Northeast Lobstermen Begin to Realize Benefits From the USDA’s Trade Adjustment Assistance (TAA) Program
Since the program began in the early winter of 2010, more than 4,100 lobstermen, lobstermen’s spouses, and sternmen signed into the program. To date, over $2.1 million in direct financial assistance has been distributed to participants. The TAA program covers industry members in Maine, New Hampshire, Massachusetts, Rhode Island and Connecticut, and is targeted at building business skills, stimulating business activity, and delivering financial aid.
While the program has had its share of lumps and bumps, the dollars and the training have come in handy, even to those who were pretty skeptical of the program in the first place.
Ed Hutchins, a commercial lobsterman from Cape Porpoise, ME, registered for the program despite very mixed feelings about TAA as a use of taxpayer money. The TAA program helped to offset the costs of his investment in electronics upgrades, which Hutchins had planned to do before the TAA program came around. While he would not look for the program to be run again, Hutchins said he did notice an immediate improvement in his catches.
For others, the business training has been the real key. Ed Heaphy of Dover, NH has been fishing for more than 50 years, “The marketing information was really good,” he said, “it’s not a cure-all, and you can’t do much about fixed expenses, but it was really good to hear about other opportunities.” Heaphy plans on venturing into some limited retail and delivery. “We really have to try to get more value from our catch,” he said.
Some of those “other opportunities” have been linked to fishing, and some have not. For Steve Hale, who was a full-time fishermen before a dockside injury a decade ago, the TAA program came at “just the right time.” While he still fishes 200-300 traps, he has been focusing on his lobster tourism business – Captain Jack Lobsterboat Adventures, sailing out of Rockland, ME.
“When I first heard of it, I thought it was a chance to get some money to expand; I’d been wanting to expand. Then I heard there were people (business consultants) to help me grow my business, it really got my ears perked up.”
“I think the lobster industry is changing. We can do two things: we sit at the dock or at home, or we can get up off our butts and do something about it. This program affords fishermen an opportunity to get up and get out there, and try to make a change,” said Hale.
Karan Cushman, of Port Clyde, ME, is enrolled in the program as the representative for her husband’s fishing business.
But the time she spent learning about business planning and development will help her own business, Cushman Creative, which does everything from logo design to messaging and brand imaging.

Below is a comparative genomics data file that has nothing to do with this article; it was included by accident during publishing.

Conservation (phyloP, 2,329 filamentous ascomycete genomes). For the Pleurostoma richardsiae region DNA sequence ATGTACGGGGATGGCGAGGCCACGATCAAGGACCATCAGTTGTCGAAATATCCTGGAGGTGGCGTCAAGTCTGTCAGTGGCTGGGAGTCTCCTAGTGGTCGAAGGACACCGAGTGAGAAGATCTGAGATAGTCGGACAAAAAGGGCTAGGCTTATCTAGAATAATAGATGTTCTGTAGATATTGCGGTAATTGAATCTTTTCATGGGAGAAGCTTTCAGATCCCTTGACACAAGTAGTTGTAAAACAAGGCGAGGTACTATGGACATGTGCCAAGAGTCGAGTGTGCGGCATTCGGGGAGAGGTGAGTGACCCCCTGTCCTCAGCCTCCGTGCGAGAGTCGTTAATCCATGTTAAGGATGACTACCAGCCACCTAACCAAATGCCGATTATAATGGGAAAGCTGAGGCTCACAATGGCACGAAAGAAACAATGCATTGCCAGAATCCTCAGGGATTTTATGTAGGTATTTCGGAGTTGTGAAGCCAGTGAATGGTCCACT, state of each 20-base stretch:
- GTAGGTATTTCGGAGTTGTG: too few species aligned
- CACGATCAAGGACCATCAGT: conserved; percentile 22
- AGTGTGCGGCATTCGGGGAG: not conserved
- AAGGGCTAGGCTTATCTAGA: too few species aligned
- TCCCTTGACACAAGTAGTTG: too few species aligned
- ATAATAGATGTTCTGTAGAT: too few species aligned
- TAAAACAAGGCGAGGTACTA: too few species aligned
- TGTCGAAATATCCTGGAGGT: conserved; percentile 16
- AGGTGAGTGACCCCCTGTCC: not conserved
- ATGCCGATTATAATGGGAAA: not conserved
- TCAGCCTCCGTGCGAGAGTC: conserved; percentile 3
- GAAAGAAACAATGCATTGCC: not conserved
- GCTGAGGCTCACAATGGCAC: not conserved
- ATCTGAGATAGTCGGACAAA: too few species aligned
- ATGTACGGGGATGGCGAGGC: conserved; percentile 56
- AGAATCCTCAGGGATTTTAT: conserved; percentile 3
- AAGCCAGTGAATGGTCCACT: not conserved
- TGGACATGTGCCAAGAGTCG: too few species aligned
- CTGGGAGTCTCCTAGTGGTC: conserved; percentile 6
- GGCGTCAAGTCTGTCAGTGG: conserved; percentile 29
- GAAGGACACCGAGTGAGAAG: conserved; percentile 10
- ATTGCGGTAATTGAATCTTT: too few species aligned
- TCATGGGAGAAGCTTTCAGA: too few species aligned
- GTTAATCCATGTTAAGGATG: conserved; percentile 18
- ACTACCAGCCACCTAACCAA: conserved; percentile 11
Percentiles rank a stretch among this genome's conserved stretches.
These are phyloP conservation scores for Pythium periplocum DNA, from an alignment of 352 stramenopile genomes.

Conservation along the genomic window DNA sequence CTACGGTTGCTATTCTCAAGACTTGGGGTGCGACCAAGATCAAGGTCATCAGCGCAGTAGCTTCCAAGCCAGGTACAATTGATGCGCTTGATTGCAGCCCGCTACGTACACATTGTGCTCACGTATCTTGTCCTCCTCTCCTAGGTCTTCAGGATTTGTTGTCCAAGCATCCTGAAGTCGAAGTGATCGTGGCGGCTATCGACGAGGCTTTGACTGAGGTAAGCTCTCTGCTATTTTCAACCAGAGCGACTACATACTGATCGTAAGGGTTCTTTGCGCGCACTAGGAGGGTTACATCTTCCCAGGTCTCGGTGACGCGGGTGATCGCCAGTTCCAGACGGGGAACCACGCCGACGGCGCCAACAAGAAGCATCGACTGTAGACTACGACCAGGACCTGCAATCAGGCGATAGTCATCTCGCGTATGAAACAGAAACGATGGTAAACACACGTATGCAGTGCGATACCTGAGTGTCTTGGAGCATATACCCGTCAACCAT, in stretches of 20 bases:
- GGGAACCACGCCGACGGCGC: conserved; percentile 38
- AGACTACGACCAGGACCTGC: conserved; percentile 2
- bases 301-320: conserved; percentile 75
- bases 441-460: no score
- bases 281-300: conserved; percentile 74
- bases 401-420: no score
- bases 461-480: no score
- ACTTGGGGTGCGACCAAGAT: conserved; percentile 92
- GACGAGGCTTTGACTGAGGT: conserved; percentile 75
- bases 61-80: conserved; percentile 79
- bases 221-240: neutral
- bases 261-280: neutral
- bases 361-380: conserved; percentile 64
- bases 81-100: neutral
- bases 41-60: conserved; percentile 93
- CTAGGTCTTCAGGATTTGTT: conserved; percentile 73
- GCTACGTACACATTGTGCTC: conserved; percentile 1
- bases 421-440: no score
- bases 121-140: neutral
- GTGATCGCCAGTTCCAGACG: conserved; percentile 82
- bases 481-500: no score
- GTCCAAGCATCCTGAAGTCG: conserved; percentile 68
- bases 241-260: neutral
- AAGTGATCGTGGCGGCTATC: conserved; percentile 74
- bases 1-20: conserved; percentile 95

“Every business should go through this process before starting out,” she said. “It's the foundation for building a viable business. Often small business owners’ overlook the importance of some of these steps because they are too busy doing the actual work. Going through the process [of business planning] can help people decide if their idea is a good one.”
About 1,600 registered fishermen have not yet started the workshop portion of the program. The workshops can be completed online or in person, and 12 hours are required to qualify for the initial payment of $971. While far short of the original amount expected maximum it still works out to a rate of about $80 per hour, and it essentially means that participants are getting paid to learn information that might make their businesses more profitable.
With a additional payments for completing the in-depth business plan, participants receive nearly $3,000 for valuable training, and funds that can be applied to their fishing operation or some new venture. Trainings continue to be held in person through 2012 and early 2013, and the on-line versions are available any time. The deadline for the program overall is September 2013. Participants are encouraged not to wait until the last minute, as the in-person workshop will end in early 2013.
Some of the people who signed up but have not yet started the TAA program might be thinking that the program is going to be too complicated, or too difficult. Not so, says Todd Babula, of Portsmouth, NH. “I’ve been working with (business consultant) Suzanne Knight, and she’s been great.”
“I definitely think this will help my business” he said; “I know a lot of guys haven’t started because they’re gun-shy, but it’s been really interesting and it’s not that hard.”
All TAA information, workshop materials and schedules are available on several websites:
TAA For Farmers:
Maine Lobstermen's Association:
Maine Sea Grant: